MUMBAI (Reuters) - Half a year after India's worst economic crisis since 1991 reduced the rupee to record lows, a government in the last months of its life faces a new moment of truth as emerging markets again show signs of buckling.
This time round countries such as Argentina, Brazil, South Africa and Turkey have been in the firing line.
Investors are less downbeat over India, thanks to actions taken since its mauling by the markets last summer.
"From an FX perspective, a lot of adjustments that had to happen have been made," said Joel Kim, head of Asia Pacific Fixed Income at BlackRock Inc in Singapore. "Particularly, the adjustments in the rupee and balance of payments make us feel a lot more comfortable with exposure in Indian bonds."
Blackrock, the world's biggest fund manager, now calls Indian bonds one of its biggest overweight positions in Asia.
Uncertainty still abounds over India on several scores, however, notably the outcome of a looming election and questions over whether monetary policy will give more priority to stifling inflation rather than bolstering economic growth.
To batten down for the gathering storm in emerging markets and counter inflationary pressures, the Reserve Bank of India raised interest rates by a quarter percentage point on Tuesday, its third such move in five months.
The calibrated response showed a steady hand, and stood in contrast to the dramatic increases in key interest rates announced overnight by Turkey to protect its crumbling lira currency.
India, unlike Turkey, has slashed its current account deficit and built up currency reserves over recent months to protect itself from a repeat of last year's crisis, when the rupee was battered by a global sell-off, as investors fled economies with weak external balances.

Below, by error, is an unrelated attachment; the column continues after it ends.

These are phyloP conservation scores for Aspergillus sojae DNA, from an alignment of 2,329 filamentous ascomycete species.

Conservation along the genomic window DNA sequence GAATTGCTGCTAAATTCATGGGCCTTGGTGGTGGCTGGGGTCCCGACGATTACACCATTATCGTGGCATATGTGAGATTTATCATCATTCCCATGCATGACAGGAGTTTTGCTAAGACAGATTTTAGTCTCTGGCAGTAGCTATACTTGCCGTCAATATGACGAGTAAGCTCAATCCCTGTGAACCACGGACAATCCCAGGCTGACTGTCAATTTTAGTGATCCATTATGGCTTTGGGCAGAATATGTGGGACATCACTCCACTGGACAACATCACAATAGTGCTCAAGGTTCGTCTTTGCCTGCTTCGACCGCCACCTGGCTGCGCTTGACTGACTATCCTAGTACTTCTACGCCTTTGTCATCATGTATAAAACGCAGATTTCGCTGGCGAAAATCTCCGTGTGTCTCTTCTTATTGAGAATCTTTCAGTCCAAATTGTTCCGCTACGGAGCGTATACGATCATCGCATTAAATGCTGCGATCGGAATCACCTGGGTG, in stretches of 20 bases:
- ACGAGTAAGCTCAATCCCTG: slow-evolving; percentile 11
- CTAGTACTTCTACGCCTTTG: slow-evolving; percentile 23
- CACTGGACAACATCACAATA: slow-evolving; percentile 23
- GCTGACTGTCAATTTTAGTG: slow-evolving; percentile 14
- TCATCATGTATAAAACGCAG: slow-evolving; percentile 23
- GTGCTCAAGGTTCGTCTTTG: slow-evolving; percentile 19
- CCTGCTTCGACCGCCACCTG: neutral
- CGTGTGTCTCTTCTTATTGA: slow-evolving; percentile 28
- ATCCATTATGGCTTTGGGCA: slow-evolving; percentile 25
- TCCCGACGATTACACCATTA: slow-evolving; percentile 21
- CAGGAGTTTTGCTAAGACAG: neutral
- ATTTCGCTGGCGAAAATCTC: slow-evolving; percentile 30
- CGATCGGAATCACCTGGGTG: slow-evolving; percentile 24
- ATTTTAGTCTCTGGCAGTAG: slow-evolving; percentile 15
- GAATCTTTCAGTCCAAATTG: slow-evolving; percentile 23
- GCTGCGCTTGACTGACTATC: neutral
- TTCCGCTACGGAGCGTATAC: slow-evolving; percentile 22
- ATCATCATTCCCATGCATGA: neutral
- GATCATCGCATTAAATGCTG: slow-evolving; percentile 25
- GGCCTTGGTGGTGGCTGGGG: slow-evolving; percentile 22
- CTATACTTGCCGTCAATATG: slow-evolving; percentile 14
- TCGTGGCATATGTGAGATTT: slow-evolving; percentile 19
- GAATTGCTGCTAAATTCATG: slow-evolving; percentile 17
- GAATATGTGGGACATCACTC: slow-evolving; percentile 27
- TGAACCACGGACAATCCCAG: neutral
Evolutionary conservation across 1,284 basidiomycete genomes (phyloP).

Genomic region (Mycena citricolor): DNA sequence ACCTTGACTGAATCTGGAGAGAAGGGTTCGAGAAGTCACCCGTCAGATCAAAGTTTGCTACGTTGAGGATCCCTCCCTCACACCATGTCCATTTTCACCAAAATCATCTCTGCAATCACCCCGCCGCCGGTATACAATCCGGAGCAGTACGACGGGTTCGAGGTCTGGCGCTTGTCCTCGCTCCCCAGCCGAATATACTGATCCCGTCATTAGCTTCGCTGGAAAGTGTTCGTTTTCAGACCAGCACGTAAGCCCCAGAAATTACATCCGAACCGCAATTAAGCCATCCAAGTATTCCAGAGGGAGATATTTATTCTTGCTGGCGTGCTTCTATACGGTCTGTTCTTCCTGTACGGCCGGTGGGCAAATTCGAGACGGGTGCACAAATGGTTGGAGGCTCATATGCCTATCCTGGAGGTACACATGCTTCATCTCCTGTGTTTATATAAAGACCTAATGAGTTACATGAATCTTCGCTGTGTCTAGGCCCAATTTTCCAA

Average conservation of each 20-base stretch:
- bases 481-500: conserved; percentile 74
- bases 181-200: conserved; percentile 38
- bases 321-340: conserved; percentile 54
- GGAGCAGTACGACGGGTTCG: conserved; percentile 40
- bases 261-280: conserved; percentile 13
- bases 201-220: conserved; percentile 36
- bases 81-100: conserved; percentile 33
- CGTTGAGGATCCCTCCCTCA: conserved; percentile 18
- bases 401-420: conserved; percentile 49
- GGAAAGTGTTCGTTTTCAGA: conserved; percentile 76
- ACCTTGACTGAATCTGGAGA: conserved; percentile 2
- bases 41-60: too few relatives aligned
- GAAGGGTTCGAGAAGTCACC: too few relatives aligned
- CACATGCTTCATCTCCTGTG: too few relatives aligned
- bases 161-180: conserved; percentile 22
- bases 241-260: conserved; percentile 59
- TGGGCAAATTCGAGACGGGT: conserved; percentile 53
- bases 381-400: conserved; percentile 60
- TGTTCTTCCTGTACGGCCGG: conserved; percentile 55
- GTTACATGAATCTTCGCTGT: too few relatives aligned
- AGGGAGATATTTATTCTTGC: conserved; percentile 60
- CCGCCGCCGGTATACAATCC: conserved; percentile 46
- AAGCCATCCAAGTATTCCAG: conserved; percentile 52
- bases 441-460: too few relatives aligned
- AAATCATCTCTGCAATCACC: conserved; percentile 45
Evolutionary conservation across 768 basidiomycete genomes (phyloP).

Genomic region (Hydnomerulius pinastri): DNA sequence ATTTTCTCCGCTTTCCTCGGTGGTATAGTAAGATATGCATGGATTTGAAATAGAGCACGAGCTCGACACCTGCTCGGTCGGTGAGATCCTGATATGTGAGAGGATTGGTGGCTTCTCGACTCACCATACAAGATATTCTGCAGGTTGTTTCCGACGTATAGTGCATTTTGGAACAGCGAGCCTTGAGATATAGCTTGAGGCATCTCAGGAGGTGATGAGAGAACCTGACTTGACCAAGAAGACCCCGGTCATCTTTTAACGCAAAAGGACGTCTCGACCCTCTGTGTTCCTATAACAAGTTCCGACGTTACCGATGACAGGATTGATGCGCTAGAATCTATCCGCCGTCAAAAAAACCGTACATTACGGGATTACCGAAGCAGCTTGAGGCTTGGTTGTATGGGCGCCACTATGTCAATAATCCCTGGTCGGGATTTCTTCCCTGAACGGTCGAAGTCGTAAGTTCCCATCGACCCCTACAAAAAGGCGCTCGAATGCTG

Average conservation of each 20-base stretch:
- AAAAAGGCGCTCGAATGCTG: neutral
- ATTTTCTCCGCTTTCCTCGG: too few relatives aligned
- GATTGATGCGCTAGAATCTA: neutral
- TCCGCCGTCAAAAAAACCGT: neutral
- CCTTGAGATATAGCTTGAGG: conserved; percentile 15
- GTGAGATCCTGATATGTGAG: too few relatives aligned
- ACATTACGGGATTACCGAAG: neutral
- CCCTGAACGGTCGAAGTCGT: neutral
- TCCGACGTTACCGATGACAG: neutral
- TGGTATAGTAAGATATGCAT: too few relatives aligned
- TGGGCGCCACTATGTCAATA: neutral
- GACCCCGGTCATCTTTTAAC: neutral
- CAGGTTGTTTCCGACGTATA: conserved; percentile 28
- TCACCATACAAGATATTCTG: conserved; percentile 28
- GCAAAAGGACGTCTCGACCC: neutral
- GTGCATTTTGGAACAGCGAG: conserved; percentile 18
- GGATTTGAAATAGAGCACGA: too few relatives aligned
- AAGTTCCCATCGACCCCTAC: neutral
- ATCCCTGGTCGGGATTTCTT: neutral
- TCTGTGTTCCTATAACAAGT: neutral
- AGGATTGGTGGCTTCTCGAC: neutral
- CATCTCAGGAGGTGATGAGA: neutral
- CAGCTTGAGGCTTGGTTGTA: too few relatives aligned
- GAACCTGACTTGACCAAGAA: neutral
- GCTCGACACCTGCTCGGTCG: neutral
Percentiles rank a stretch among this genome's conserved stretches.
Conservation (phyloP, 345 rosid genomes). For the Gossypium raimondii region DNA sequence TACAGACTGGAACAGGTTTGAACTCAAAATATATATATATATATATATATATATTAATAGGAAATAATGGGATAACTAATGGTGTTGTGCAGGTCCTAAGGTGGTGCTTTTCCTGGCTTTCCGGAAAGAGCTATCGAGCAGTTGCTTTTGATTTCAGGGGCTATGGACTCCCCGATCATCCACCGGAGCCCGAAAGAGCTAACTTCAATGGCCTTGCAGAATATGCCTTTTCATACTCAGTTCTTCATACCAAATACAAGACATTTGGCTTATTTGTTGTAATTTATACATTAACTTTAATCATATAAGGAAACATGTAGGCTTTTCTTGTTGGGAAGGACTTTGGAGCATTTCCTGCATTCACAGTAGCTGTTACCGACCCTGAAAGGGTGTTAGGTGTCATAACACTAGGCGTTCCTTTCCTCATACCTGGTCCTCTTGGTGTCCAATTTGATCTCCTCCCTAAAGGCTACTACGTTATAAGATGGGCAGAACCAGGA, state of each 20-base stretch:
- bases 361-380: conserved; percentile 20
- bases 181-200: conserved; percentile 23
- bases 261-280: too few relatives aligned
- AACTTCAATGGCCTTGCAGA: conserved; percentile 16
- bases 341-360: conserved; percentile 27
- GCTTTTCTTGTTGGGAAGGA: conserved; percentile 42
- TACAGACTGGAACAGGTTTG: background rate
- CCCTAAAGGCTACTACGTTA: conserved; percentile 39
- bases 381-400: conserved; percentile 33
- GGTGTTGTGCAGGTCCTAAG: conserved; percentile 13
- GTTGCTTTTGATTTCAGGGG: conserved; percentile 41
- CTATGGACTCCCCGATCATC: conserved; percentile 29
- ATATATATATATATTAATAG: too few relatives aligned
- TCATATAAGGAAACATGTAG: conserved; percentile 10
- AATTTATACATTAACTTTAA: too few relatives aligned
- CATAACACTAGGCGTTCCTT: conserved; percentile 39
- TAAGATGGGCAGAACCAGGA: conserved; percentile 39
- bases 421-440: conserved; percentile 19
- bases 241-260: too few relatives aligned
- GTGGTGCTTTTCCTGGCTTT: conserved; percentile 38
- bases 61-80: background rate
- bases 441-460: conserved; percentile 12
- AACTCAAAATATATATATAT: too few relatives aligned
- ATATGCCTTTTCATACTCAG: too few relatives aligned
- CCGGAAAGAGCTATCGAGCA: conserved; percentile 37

Then, as now, the markets turned on expectations of how fast the U.S. Federal Reserve will wind down easy money policies that had helped drag the U.S. economy out of recession and provided money to invest in high-yield emerging markets.
Policymakers say they are confident that India can ride out the latest bout of global volatility, though foreign investors have sold heavily in the last few days. Other countries have suffered far more in the latest shake-out.
"PUTTING HOUSE IN ORDER"
Until the global rout struck, overseas investors had been buying India, building positions in equities. January was set to be the second consecutive month of net purchases in bonds.
Since Thursday, when weak manufacturing data in China sparked a stampede out of emerging markets, foreign investors have sold around $1 billion in Indian stocks and bonds, but net bond purchases this month were still around $2.3 billion.
Caution dictated that investors should trim their bets on India. After all, the country faces key hurdles.
There is a general election due by May, that many analysts fear could return a weak coalition government, ill-equipped to lead India out of its slowest period of growth in a decade.
At the same time the central bank is engaged in a high wire act to cool inflation without imperilling weak economic growth.